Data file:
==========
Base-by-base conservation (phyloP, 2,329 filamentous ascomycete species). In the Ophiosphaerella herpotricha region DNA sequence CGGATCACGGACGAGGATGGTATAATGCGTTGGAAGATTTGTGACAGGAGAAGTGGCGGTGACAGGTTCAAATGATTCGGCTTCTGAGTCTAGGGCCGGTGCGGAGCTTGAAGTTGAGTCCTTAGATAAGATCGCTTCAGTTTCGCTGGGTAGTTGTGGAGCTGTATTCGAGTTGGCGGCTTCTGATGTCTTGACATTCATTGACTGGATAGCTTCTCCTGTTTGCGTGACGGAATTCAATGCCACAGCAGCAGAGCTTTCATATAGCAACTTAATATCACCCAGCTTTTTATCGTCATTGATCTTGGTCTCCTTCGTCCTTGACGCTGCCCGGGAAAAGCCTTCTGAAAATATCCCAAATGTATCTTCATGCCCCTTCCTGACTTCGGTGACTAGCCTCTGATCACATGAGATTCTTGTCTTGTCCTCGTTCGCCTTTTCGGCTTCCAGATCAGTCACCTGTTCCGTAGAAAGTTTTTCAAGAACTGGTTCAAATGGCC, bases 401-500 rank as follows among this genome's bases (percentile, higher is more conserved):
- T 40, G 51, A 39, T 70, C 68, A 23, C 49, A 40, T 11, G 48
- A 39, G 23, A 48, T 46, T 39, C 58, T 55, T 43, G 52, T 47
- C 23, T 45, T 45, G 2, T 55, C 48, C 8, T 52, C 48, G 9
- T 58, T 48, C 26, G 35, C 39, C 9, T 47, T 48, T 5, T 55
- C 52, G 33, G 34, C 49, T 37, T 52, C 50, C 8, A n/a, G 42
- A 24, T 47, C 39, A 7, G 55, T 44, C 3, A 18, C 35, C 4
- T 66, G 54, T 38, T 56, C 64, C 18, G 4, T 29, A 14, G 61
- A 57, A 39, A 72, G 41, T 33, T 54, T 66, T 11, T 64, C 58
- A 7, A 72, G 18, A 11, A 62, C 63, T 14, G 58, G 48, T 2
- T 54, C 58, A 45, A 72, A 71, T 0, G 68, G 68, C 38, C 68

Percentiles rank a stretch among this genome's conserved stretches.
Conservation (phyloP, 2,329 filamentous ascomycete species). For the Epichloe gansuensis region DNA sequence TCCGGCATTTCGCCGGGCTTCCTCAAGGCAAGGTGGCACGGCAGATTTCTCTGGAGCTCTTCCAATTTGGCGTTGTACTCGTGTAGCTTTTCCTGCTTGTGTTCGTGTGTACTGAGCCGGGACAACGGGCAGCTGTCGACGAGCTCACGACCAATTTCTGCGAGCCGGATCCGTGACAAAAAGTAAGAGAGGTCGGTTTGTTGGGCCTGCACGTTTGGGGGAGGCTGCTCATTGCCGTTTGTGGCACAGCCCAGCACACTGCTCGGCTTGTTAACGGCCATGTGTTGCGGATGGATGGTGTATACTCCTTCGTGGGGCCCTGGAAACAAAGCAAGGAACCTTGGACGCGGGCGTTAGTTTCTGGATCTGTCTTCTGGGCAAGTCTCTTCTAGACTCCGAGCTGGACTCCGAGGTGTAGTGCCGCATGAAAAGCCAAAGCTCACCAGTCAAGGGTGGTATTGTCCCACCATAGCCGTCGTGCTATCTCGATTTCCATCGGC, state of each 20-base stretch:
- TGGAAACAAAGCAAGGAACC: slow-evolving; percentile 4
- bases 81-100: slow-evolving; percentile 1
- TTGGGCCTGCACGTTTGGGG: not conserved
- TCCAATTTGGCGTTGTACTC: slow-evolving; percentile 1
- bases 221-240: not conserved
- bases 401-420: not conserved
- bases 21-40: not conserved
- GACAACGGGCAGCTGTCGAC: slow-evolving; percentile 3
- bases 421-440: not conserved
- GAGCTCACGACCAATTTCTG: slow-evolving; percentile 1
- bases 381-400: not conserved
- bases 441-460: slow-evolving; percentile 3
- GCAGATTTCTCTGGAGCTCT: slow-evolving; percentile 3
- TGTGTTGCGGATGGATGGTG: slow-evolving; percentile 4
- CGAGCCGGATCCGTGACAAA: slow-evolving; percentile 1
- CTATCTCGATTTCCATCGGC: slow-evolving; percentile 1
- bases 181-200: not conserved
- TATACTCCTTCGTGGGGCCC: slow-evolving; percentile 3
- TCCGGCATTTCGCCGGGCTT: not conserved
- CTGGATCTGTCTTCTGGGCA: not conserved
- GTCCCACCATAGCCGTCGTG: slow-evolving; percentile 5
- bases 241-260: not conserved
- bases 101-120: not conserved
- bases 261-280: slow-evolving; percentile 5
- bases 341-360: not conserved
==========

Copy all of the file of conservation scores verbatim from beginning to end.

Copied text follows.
Base-by-base conservation (phyloP, 2,329 filamentous ascomycete species). In the Ophiosphaerella herpotricha region DNA sequence CGGATCACGGACGAGGATGGTATAATGCGTTGGAAGATTTGTGACAGGAGAAGTGGCGGTGACAGGTTCAAATGATTCGGCTTCTGAGTCTAGGGCCGGTGCGGAGCTTGAAGTTGAGTCCTTAGATAAGATCGCTTCAGTTTCGCTGGGTAGTTGTGGAGCTGTATTCGAGTTGGCGGCTTCTGATGTCTTGACATTCATTGACTGGATAGCTTCTCCTGTTTGCGTGACGGAATTCAATGCCACAGCAGCAGAGCTTTCATATAGCAACTTAATATCACCCAGCTTTTTATCGTCATTGATCTTGGTCTCCTTCGTCCTTGACGCTGCCCGGGAAAAGCCTTCTGAAAATATCCCAAATGTATCTTCATGCCCCTTCCTGACTTCGGTGACTAGCCTCTGATCACATGAGATTCTTGTCTTGTCCTCGTTCGCCTTTTCGGCTTCCAGATCAGTCACCTGTTCCGTAGAAAGTTTTTCAAGAACTGGTTCAAATGGCC, bases 401-500 rank as follows among this genome's bases (percentile, higher is more conserved):
- T 40, G 51, A 39, T 70, C 68, A 23, C 49, A 40, T 11, G 48
- A 39, G 23, A 48, T 46, T 39, C 58, T 55, T 43, G 52, T 47
- C 23, T 45, T 45, G 2, T 55, C 48, C 8, T 52, C 48, G 9
- T 58, T 48, C 26, G 35, C 39, C 9, T 47, T 48, T 5, T 55
- C 52, G 33, G 34, C 49, T 37, T 52, C 50, C 8, A n/a, G 42
- A 24, T 47, C 39, A 7, G 55, T 44, C 3, A 18, C 35, C 4
- T 66, G 54, T 38, T 56, C 64, C 18, G 4, T 29, A 14, G 61
- A 57, A 39, A 72, G 41, T 33, T 54, T 66, T 11, T 64, C 58
- A 7, A 72, G 18, A 11, A 62, C 63, T 14, G 58, G 48, T 2
- T 54, C 58, A 45, A 72, A 71, T 0, G 68, G 68, C 38, C 68

Percentiles rank a stretch among this genome's conserved stretches.
Conservation (phyloP, 2,329 filamentous ascomycete species). For the Epichloe gansuensis region DNA sequence TCCGGCATTTCGCCGGGCTTCCTCAAGGCAAGGTGGCACGGCAGATTTCTCTGGAGCTCTTCCAATTTGGCGTTGTACTCGTGTAGCTTTTCCTGCTTGTGTTCGTGTGTACTGAGCCGGGACAACGGGCAGCTGTCGACGAGCTCACGACCAATTTCTGCGAGCCGGATCCGTGACAAAAAGTAAGAGAGGTCGGTTTGTTGGGCCTGCACGTTTGGGGGAGGCTGCTCATTGCCGTTTGTGGCACAGCCCAGCACACTGCTCGGCTTGTTAACGGCCATGTGTTGCGGATGGATGGTGTATACTCCTTCGTGGGGCCCTGGAAACAAAGCAAGGAACCTTGGACGCGGGCGTTAGTTTCTGGATCTGTCTTCTGGGCAAGTCTCTTCTAGACTCCGAGCTGGACTCCGAGGTGTAGTGCCGCATGAAAAGCCAAAGCTCACCAGTCAAGGGTGGTATTGTCCCACCATAGCCGTCGTGCTATCTCGATTTCCATCGGC, state of each 20-base stretch:
- TGGAAACAAAGCAAGGAACC: slow-evolving; percentile 4
- bases 81-100: slow-evolving; percentile 1
- TTGGGCCTGCACGTTTGGGG: not conserved
- TCCAATTTGGCGTTGTACTC: slow-evolving; percentile 1
- bases 221-240: not conserved
- bases 401-420: not conserved
- bases 21-40: not conserved
- GACAACGGGCAGCTGTCGAC: slow-evolving; percentile 3
- bases 421-440: not conserved
- GAGCTCACGACCAATTTCTG: slow-evolving; percentile 1
- bases 381-400: not conserved
- bases 441-460: slow-evolving; percentile 3
- GCAGATTTCTCTGGAGCTCT: slow-evolving; percentile 3
- TGTGTTGCGGATGGATGGTG: slow-evolving; percentile 4
- CGAGCCGGATCCGTGACAAA: slow-evolving; percentile 1
- CTATCTCGATTTCCATCGGC: slow-evolving; percentile 1
- bases 181-200: not conserved
- TATACTCCTTCGTGGGGCCC: slow-evolving; percentile 3
- TCCGGCATTTCGCCGGGCTT: not conserved
- CTGGATCTGTCTTCTGGGCA: not conserved
- GTCCCACCATAGCCGTCGTG: slow-evolving; percentile 5
- bases 241-260: not conserved
- bases 101-120: not conserved
- bases 261-280: slow-evolving; percentile 5
- bases 341-360: not conserved